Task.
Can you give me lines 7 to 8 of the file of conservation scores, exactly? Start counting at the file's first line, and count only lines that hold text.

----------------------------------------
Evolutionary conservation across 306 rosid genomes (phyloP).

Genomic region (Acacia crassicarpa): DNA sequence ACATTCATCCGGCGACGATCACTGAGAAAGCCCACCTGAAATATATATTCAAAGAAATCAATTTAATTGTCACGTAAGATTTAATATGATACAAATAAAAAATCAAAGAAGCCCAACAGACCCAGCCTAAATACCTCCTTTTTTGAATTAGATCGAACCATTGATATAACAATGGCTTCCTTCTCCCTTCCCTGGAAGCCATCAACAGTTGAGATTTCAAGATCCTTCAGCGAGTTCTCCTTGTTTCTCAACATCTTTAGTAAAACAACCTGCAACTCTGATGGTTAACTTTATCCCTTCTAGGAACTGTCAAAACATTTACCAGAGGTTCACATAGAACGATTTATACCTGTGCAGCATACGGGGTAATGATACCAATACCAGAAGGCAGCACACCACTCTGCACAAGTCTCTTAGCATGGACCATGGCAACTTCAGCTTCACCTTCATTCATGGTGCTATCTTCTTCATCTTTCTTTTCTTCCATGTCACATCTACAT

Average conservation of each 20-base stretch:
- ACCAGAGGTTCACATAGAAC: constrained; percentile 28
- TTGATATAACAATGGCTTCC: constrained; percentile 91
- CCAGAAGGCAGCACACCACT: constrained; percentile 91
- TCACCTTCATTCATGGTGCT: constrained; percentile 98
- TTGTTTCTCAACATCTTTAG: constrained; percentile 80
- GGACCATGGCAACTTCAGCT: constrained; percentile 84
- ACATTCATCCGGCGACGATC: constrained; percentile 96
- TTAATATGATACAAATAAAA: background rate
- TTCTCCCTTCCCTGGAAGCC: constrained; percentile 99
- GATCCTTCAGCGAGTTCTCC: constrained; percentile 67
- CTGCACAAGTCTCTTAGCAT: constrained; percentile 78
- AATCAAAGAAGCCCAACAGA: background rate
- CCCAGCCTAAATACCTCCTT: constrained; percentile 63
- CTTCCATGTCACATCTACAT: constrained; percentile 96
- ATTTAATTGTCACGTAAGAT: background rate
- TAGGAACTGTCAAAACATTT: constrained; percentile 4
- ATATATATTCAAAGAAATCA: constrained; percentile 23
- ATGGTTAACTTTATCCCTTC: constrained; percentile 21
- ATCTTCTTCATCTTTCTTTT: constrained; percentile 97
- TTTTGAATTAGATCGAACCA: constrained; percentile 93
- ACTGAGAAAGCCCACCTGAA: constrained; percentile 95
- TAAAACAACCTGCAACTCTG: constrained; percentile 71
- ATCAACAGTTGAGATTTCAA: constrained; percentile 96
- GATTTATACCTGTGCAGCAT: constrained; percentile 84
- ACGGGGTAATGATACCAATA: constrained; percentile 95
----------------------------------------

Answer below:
- TCACCTTCATTCATGGTGCT: constrained; percentile 98
- TTGTTTCTCAACATCTTTAG: constrained; percentile 80